Carlo Mollino: the Life of a Contemporary Renaissance Artist

By Fulvio Ferrari
Painting of Carlo Mollino by Italo Cremona, 1928. Courtesy of Museo Casa Mollino.

Carlo Mollino (Turin, 1905-1973) was the son of a successful structural engineer and inherited his father's passion for engineering, from architecture to automobile engines to airplanes. In 1931 he graduated with a degree in architecture from the Politecnico di Torino where he would later become a professor in 1949, and his personal and professional affinities intersected repeatedly throughout his life. In the early 1940s, he theorized new skiing techniques, illustrated by diagrams published in a 334-page volume.

Mollino’s automobile concept to challenge the land speed record. Courtesy of Museo Casa Mollino.

Later, Mollino dedicated himself to racecars, creating a revolutionary aerodynamic car with two bodies, the Bisiluro ("Twin Torpedo"), which he test drove himself during every phase of its construction. The Bisiluro participated in the 24 Hours of Le Mans in 1955. He also designed a speed record car which would have exceeded a speed of 400 miles per hour, though was never built due to its expensive production. In 1956, Mollino obtained a pilot's license and in 1962 was recognized among the best Italian aerobatic pilots. That year he designed an aerobatic airplane. In 1936 he designed a photography studio, Casa Miller, in which he produced unique photographic-works, full of suggestions and symbols that were expressions of his vast culture. In 1943 he legitimized photography as art through a ponderous 444-page volume of history and photographic criticism, Il Messaggio dalla Camera Oscura.

Coat hanger by Carlo Mollino, circa 1945. Courtesy of Museo Casa Mollino.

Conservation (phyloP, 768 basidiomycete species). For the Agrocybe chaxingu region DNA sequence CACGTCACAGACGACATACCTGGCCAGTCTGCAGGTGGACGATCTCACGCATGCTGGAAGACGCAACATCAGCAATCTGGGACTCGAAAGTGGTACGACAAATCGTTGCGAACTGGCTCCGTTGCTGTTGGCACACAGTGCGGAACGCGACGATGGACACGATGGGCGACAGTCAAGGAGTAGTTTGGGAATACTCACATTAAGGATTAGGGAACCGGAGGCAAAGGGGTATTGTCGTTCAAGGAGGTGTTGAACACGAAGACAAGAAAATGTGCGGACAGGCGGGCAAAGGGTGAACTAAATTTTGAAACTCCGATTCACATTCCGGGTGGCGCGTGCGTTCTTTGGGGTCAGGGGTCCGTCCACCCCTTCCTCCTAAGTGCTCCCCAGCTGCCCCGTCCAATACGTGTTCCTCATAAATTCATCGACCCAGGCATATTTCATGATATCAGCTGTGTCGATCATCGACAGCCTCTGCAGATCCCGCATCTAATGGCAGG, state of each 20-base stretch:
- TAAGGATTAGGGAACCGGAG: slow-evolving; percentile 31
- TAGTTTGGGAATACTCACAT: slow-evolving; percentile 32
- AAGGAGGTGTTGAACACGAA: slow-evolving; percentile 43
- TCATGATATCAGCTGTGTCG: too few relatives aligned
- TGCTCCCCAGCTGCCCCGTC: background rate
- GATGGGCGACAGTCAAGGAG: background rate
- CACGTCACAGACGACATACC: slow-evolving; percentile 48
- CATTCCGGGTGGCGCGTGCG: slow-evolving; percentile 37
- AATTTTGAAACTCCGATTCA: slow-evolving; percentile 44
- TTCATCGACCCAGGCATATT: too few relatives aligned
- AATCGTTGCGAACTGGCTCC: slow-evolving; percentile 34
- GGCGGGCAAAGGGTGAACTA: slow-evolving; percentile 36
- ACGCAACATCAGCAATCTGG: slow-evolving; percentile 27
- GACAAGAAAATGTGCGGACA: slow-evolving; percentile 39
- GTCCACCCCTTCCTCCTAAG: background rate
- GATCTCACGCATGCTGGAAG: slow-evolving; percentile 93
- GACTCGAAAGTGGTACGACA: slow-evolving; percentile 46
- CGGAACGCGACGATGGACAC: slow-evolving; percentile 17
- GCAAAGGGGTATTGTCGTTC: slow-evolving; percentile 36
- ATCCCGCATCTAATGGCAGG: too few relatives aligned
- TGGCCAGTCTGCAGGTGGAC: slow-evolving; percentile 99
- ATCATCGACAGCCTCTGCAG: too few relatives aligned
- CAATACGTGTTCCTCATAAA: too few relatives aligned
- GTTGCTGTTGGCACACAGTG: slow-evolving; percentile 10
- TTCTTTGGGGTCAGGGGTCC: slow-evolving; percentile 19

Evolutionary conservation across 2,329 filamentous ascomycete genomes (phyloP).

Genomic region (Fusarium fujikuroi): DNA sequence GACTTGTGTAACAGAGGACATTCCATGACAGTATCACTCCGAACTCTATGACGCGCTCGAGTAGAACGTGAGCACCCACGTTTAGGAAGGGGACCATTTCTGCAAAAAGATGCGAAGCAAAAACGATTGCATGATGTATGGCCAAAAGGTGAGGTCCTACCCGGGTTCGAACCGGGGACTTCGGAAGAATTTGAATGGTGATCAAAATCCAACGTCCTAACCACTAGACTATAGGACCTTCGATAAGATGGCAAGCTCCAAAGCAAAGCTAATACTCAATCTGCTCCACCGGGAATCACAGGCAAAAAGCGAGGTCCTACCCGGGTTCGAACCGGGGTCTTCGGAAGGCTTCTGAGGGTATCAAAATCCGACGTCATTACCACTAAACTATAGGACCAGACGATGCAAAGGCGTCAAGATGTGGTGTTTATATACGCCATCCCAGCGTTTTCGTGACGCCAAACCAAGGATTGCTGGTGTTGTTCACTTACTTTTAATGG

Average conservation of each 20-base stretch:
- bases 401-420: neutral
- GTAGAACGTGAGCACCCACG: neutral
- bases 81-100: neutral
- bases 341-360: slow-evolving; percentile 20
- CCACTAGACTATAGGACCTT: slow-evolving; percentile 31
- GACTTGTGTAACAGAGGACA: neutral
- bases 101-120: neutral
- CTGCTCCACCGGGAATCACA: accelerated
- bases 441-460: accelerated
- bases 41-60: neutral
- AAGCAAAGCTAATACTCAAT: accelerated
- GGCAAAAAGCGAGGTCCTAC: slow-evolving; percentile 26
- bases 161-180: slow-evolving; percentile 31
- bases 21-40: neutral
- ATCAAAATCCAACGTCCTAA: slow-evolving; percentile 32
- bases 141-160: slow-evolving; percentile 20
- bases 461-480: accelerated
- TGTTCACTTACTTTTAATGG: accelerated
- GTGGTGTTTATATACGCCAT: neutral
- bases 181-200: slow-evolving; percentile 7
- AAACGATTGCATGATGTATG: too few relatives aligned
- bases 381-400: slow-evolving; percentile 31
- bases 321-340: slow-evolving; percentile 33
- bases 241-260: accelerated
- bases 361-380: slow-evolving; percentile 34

In the 1930s Mollino relied upon the creative freedom and dreamlike quality of Surrealism to design his first architectural masterpiece, the Società Ippica Torinese, in which, for the first time in the history of architecture, Metaphysical and Surrealist features informed a building that is recognized as a masterpiece by critics. Between 1933-1936, his innate literary agency produced a Surrealist novel (L'Amante del Duca) and a semi-autobiographical novel (Vita di Oberon), which were followed by numerous essays. From 1936 until 1949, Mollino designed unique and luxurious furniture made by exceptional craftsmen who sculpted forms similar to bone structures, which furnished interiors with black and white engravings of forests and waterfalls covering the walls. He began to experiment with the curvature of plywood in 1946 and with approximately two hundred different models of furniture, lamps, fireplaces, and radios made in his lifetime, he explored the possibilities offered by every imaginable material and technique known. In fact, Mollino even filed a patent for new production techniques including bending plywood without heat. In the 1960s he designed two major public projects for the city of Turin: the Chamber of Commerce, a building suspended from the roof and supported by a single central pillar; and the Teatro Regio (Royal Opera House), the floorplan of which emulated the bust of a female body.

Interior view of Mollino’s private apartment. Courtesy of Museo Casa Mollino.

His last project was a private apartment, intended to reflect the essence of his existence, composed of elements from different cultures, organized with precise and esoteric mathematical and geometric laws in accordance with the spirit of the Renaissance. And as a contemporary Renaissance artist, Carlo Mollino in his life mastered Art and Technique, which by no coincidence was the title of his 1947 book.

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